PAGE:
Chasing Performance and Irrational Expectations

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Recently, I was asked about the return I expect to achieve for clients going forward.  I have been asked this question many times in my career and have spent considerable time contemplating how best to address it.


The answer isn’t straightforward, as future returns depend on prices paid today. Overvalued markets return much less than cheap ones and past performance doesn’t tell us much about what to expect tomorrow.


Why are people so focused on the “number”?  Humans tend to use a heuristic referred to as “anchoring” in behavioural finance.  Anchoring in finance occurs when an investor uses a specific number as a rule to influence their investment decisions. A conservative investor may believe, for example, that stocks have delivered double-digit returns over time and then overweight them in his portfolio. The anchor number persists in his mind even when evidence shows that the perception is incorrect. The investor will be frustrated if his expected returns were not achieved, thinking better management might have solved the issue.


Anchoring can come from past performance, but can also come from benchmarking. Benchmarks such as the S&P500 stock index, the S&P/TSX index or bond indices provide convenient anchors for clients to compare portfolio returns. Unfortunately, the way benchmarks are constructed makes is difficult or impossible to expect to outperform them.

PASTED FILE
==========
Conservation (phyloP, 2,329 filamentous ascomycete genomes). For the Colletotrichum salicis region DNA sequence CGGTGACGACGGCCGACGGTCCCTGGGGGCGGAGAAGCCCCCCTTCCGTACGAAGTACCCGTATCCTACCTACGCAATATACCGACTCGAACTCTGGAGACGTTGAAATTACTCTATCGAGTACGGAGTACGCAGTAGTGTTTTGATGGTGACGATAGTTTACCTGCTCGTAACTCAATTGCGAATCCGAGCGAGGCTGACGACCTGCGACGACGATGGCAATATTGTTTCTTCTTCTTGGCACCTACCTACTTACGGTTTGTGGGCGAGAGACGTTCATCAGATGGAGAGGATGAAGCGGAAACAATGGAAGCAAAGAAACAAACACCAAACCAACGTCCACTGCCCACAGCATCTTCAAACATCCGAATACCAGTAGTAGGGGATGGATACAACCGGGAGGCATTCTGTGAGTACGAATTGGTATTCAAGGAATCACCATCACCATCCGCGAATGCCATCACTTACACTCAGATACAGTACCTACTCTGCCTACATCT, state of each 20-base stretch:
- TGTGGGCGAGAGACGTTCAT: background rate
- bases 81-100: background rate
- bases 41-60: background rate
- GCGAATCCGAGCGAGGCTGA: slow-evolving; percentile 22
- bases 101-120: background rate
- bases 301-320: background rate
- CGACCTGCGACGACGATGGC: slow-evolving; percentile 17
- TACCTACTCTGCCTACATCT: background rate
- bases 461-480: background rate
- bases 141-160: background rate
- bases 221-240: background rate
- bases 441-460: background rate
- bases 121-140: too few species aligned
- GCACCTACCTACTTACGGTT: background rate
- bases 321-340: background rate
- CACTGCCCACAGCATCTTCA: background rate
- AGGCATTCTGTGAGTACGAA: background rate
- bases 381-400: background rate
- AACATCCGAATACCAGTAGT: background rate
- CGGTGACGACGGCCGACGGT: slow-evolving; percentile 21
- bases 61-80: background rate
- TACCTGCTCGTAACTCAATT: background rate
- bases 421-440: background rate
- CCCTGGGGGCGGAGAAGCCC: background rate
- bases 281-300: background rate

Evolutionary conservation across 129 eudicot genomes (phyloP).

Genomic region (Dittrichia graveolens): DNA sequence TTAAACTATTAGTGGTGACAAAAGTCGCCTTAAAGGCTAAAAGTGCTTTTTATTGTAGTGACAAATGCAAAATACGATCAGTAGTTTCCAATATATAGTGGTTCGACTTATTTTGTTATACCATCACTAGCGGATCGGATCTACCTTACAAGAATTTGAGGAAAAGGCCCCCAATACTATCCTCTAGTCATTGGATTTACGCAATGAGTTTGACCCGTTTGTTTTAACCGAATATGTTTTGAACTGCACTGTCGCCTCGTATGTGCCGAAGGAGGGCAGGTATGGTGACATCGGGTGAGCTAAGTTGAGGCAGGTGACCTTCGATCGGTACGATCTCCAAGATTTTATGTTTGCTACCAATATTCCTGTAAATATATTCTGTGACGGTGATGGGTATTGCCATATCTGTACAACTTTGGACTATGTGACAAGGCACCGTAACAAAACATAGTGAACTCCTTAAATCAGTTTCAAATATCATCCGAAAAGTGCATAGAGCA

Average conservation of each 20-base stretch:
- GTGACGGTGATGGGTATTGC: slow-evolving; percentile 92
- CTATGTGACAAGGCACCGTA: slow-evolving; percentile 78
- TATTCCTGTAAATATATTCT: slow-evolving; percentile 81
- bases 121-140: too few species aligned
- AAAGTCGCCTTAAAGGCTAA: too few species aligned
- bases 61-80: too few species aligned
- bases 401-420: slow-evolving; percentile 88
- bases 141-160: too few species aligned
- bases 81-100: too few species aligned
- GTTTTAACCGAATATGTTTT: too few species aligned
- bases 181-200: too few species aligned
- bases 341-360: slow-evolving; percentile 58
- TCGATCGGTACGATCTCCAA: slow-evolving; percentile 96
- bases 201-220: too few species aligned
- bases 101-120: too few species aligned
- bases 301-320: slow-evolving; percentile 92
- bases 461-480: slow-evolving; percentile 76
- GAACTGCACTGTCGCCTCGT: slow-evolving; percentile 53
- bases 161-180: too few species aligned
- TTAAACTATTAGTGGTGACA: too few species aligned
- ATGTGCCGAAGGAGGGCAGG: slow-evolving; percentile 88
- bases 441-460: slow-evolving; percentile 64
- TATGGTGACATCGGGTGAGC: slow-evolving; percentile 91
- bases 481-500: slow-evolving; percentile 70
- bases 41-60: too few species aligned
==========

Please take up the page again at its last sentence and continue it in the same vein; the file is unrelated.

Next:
Author and host of StreetTalkLive,  Lance Roberts explains the perils of anchoring to benchmarks, “The continual chase to ‘beat the benchmark’ leads individuals to make emotional decisions to buy and sell at the wrong times; jump from one investment strategy to another, or from one advisor to the next.” He goes on to say that “comparison of your performance to an index is the most useless, and potentially dangerous, thing that you can do as an investor.”


“The best approach is to keep fees low and use proven low turnover and ETF strategies to participate in a broad based investment approach that fits with your risk appetite and time horizon.”


Many investors don’t realize that the majority of professional investors underperform their respective indexes even before fees. Mutual Fund companies distort this information by routinely closing underperforming funds or merging them with other, better performing funds.


A better way to deal with the performance issue is as follows:


  • First, recognize that you cannot control how your assets perform. Have a thorough financial plan drafted and revisit it periodically to ensure you are on track to meet your goals.  Adjust your savings and expectations to ensure you have a high probability of achieving your desired outcome.
  • Second, review historical returns for your risk tolerance level. Monte Carlo Simulations provide a review of the range of returns for different portfolios.  Make sure you can commit to your portfolio strategy assuming returns match the worst historical return.  Be aware that bad markets can persist for long periods of time.  Build in a contingency plan.
  • Finally, forget about chasing returns or looking for “hot” (and expensive) managers. The best approach is to keep fees low and use proven low turnover and ETF strategies to participate in a broad based investment approach that fits with your risk appetite and time horizon.

These are the steps to a common sense approach that we believe in and one that can keep you invested through good times and bad.

I can’t tell you what your returns will be – but I can listen carefully to your needs, create strategies to help move you towards your goals and be there to support you when the inevitable bumps in the road occur.

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